The brain maintains executive function over the entire body. As we have all learned, when someone has the flu, it’s really the brain that “tells” them that their stomach hurts. However, what happens when the brain and its functioning therein are injured?
The medical field has been studying this for some time. About a decade ago, for example, the NIH concluded that a traumatic brain injury brings an increase in intestinal permeability.* (Beyond TBI, increased intestinal permeability can be cause by such things as excess alcohol consumption.) “Intestinal permeability is a barrier feature closely linked to the intestinal commensal microbiota as well as to the elements of the mucosal immune system.” The term is often used synonymously with “intestinal barrier,” even though the two do not have the same exact definition.
In 2015, the NIH found, “Deficits in intestinal permeability may underpin the chronic low-grade inflammation observed in disorders such as depression.” Depression is, of course, all too common among those with brain injury, so discovering one of the causes and perhaps finding a cure could be of extreme benefit. Last year, the University of Maryland again studied the correlation between traumatic brain injury and intestinal damage. (This study only examined the effects in mice.) To summarize their findings into one sentence, scientists now recognize that, “brain trauma can make the colon more permeable, potentially allowing harmful microbes to migrate from the intestine to other areas of the body, causing infection.” In essence, they found it to be a two-way street: the brain can “harm” the gastro system and the intestinal system can do the same to the brain. (At the moment, damage discovery seems to be the only goal. Perhaps fixing the problem and preventing later brain damage will come next.)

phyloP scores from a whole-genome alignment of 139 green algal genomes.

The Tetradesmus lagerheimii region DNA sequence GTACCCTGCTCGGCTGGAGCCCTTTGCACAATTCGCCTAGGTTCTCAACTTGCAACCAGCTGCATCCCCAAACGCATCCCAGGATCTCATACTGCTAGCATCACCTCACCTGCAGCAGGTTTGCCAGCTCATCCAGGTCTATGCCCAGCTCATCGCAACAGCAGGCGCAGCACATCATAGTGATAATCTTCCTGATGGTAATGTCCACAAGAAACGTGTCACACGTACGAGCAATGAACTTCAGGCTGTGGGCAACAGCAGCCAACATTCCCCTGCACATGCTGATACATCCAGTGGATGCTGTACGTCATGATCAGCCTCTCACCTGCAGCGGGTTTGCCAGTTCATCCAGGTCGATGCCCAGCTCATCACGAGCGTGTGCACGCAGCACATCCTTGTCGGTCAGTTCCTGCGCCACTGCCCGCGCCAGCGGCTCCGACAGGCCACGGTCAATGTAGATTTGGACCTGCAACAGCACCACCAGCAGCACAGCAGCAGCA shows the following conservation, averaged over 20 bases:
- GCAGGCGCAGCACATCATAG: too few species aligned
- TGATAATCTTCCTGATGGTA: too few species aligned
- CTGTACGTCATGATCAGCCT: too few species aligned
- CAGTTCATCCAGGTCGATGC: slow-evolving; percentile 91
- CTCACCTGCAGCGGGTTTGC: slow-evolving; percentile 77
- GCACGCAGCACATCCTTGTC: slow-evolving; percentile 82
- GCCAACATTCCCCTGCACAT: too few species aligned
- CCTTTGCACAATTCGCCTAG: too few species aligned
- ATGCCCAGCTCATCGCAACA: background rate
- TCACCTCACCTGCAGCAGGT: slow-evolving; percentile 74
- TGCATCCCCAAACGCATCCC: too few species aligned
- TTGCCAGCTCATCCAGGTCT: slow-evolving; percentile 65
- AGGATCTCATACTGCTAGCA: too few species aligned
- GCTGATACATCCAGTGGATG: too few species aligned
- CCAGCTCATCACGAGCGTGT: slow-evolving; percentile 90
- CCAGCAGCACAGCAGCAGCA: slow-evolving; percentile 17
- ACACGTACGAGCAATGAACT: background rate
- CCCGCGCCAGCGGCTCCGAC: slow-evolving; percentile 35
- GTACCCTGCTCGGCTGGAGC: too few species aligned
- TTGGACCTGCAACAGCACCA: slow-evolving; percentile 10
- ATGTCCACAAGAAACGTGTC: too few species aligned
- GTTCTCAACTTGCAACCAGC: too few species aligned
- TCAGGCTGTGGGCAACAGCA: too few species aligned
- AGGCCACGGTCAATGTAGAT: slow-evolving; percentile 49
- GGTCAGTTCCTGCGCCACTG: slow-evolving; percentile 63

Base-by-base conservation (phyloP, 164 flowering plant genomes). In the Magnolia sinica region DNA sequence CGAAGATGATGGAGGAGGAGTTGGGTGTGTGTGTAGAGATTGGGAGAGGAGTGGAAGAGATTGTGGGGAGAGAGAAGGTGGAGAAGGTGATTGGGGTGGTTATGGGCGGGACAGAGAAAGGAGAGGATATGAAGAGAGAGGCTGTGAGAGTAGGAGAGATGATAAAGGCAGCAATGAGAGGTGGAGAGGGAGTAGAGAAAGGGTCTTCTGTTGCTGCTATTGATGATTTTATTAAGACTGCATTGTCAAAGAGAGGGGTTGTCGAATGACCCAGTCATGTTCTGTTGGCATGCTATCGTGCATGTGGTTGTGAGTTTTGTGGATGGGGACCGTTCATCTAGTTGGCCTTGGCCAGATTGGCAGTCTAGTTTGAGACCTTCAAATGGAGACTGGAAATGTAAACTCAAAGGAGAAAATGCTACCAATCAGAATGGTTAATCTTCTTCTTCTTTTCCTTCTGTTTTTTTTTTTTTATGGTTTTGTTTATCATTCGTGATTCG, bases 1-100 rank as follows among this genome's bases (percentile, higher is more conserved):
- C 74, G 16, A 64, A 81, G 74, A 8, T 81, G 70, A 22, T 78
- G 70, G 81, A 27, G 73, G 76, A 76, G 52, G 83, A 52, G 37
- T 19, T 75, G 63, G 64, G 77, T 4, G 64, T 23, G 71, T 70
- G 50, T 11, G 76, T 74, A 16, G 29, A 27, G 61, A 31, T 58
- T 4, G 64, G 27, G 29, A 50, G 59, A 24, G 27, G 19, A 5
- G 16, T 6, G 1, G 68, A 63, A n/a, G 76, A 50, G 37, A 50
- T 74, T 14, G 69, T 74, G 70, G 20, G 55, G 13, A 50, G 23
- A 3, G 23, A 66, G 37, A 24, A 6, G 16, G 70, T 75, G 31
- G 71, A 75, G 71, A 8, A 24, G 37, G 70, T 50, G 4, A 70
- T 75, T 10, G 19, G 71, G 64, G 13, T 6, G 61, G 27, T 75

* As interesting as the above results are, traumatic brain injury is so named because it is severe and the resulting health problems likely go beyond the brain. Other internal and external organs may be affected by the incident. If the gastrointestinal system is physically harmed, it will no longer function in an optimal manner. Digestion may no longer be such an easy/painfree activity. Absorption of all nutrients may no longer be possible.